Army chief learned of Trump transgender ban from news

Army chief learned of Trump transgender ban from news
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Army Chief of Staff Mark Milley said Thursday he learned of President Trump’s decision to ban transgender people from serving in the military from the news, but insisted that was not unusual.

Milley said during an appearance at the National Press Club in Washington that he did not have advance knowledge of the president’s move, “nor would I have expected to.”

“I saw it in the news. Some people are trying to make this out as particularly unique. If I had a nickel for every time I read decisions in the news over the last couple of years, I’d be a pretty wealthy guy right now,” he said.

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Trump wrote in a series of tweets Wednesday that "after consultation with my Generals and military experts" the U.S. would "not accept or allow Transgender individuals to serve in any capacity in the U.S. Military."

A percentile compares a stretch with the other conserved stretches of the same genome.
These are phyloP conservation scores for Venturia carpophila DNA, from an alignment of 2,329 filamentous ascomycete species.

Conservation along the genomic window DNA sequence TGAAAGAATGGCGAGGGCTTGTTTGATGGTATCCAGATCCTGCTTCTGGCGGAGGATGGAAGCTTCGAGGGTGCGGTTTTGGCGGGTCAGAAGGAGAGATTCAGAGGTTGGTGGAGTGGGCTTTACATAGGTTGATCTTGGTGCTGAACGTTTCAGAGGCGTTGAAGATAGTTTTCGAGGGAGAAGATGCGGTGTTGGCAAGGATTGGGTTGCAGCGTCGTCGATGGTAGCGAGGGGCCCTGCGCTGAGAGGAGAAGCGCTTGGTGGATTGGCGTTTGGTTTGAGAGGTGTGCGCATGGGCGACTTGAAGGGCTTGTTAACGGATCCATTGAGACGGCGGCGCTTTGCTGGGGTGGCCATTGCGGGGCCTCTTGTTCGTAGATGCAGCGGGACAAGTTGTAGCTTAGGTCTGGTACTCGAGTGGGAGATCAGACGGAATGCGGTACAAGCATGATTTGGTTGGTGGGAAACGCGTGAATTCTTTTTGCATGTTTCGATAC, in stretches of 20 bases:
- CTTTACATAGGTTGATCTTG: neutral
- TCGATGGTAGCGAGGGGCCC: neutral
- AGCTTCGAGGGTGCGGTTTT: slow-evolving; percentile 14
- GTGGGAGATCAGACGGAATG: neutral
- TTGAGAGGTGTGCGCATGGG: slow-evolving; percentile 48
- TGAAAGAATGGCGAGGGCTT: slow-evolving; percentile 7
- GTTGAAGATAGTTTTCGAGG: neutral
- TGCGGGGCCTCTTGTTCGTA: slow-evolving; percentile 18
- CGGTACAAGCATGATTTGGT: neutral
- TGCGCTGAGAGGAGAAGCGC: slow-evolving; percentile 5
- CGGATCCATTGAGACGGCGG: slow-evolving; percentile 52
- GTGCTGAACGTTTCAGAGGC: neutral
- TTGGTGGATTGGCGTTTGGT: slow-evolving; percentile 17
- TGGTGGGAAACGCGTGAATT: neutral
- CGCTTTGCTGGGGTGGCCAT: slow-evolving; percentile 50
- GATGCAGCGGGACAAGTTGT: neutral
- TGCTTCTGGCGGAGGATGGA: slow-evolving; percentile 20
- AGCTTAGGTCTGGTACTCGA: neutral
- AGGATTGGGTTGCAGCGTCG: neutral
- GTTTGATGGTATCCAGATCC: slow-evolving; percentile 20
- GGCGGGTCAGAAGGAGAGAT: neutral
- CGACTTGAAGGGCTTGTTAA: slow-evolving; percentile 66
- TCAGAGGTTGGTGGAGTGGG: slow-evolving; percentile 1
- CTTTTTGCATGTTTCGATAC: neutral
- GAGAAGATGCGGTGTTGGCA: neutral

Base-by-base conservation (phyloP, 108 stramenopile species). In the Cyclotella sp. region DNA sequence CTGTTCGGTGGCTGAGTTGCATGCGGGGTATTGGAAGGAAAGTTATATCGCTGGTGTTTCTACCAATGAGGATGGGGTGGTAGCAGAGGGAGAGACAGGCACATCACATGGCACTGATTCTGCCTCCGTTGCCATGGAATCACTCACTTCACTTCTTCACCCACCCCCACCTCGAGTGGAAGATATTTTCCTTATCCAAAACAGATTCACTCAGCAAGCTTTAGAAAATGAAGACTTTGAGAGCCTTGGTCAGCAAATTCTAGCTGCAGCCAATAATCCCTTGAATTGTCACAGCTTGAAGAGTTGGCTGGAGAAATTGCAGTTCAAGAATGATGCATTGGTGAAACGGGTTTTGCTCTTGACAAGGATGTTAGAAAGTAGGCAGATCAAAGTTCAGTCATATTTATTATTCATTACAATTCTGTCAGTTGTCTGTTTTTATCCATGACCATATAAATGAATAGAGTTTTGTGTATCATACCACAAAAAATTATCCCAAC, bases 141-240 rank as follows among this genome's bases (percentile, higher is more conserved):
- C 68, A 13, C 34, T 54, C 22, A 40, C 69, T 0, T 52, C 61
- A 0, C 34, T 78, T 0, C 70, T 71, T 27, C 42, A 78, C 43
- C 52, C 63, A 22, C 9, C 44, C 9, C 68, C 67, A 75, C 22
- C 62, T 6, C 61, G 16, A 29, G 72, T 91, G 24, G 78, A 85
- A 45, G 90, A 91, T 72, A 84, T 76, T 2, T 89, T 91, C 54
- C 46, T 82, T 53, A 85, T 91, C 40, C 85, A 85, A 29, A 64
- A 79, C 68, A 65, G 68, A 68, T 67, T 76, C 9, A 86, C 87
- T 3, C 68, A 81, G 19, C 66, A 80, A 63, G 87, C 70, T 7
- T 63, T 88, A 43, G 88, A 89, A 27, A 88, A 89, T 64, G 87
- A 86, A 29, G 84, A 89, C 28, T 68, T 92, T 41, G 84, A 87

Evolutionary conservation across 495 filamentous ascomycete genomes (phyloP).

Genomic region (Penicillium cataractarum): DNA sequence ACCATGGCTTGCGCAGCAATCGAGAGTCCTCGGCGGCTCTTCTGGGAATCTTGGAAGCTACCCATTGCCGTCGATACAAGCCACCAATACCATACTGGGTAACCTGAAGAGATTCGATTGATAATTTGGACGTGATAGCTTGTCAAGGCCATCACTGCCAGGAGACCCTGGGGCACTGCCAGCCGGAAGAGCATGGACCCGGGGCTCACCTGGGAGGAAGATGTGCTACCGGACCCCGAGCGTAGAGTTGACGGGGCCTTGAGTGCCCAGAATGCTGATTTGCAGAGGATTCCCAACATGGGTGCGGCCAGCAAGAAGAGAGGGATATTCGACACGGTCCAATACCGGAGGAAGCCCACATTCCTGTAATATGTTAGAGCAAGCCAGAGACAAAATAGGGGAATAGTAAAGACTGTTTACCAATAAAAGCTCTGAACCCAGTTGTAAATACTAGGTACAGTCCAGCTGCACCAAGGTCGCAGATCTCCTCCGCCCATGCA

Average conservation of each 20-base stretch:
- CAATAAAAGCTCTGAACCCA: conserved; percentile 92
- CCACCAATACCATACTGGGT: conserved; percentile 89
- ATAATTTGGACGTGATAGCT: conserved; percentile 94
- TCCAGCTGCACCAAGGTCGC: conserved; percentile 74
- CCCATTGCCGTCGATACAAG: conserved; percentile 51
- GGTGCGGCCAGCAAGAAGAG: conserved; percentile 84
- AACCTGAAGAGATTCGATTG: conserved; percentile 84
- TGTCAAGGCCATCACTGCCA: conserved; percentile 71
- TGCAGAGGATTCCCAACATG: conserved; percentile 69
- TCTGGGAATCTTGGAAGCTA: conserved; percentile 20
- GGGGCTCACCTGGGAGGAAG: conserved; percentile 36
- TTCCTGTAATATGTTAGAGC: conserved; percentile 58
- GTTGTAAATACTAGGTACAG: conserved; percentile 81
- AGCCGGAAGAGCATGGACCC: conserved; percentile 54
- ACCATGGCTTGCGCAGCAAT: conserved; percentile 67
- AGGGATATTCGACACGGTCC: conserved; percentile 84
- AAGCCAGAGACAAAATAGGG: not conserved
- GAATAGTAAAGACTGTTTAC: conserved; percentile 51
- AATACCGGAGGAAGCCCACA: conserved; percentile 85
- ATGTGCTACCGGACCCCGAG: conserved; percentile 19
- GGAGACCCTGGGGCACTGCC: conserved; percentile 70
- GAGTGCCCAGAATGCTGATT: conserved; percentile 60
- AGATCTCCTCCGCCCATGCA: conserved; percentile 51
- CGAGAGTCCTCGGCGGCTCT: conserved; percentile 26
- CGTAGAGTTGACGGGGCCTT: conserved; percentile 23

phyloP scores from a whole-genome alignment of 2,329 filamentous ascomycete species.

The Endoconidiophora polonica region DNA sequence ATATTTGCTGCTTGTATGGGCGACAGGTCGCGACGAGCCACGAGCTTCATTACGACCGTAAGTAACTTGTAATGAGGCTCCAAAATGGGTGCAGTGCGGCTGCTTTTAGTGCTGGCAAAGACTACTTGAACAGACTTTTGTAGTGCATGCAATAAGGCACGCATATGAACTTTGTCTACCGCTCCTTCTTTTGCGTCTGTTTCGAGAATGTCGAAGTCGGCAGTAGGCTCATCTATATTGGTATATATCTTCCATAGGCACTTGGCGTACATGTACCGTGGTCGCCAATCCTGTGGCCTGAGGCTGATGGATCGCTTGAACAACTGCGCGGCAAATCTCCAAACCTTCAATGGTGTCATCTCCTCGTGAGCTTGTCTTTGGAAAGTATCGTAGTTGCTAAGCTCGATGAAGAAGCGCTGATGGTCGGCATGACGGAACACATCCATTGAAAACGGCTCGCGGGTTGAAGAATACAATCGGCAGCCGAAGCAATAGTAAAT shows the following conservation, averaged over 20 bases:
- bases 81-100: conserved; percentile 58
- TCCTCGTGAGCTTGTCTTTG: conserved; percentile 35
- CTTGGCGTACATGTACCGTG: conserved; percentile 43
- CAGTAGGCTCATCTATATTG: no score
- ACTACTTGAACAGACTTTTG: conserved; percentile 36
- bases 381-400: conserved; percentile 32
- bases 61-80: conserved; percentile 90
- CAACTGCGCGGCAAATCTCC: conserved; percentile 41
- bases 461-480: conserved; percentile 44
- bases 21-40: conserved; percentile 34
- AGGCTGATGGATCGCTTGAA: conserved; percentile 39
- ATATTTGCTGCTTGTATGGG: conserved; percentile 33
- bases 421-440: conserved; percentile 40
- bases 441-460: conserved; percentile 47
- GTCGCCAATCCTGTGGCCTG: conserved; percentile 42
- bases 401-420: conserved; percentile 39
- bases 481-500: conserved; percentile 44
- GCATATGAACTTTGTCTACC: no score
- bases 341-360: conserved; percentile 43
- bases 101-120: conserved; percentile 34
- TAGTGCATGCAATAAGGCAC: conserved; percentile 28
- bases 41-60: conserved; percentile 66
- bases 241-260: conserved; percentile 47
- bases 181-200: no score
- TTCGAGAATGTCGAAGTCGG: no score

The comments received prompt blowback and set off a series of questions about what would happen to the 250 openly transgender troops and estimated thousands more who remain private and how such a move would be implemented.

The Pentagon nor the White House had answers Wednesday, but Joint Chiefs of Staff Chairman Joseph Dunford wrote in a letter Thursday that the Pentagon’s transgender policy won’t actively change until Trump sends specific directions to leaders there.

“To date, I have yet to receive implementation guidance, implementation directives, from [Defense Secretary James] Mattis,” Milley said. 

“We will work through the implementation guidance when we get it and then we will move from there.” 

Milley added that to his knowledge, Mattis also has not yet received any written directives from the White House.

Asked if the Army has faced problems with having transgender people serve in its ranks, Milley said “there’s a variety of issues.”

“This is a complex issue and there’s a variety of challenges out there that we have to deal with. We’ve been working through it but this is not clean cut either way,” he said. “We don’t get it in the media; we’re dealing with it professionally, quietly.”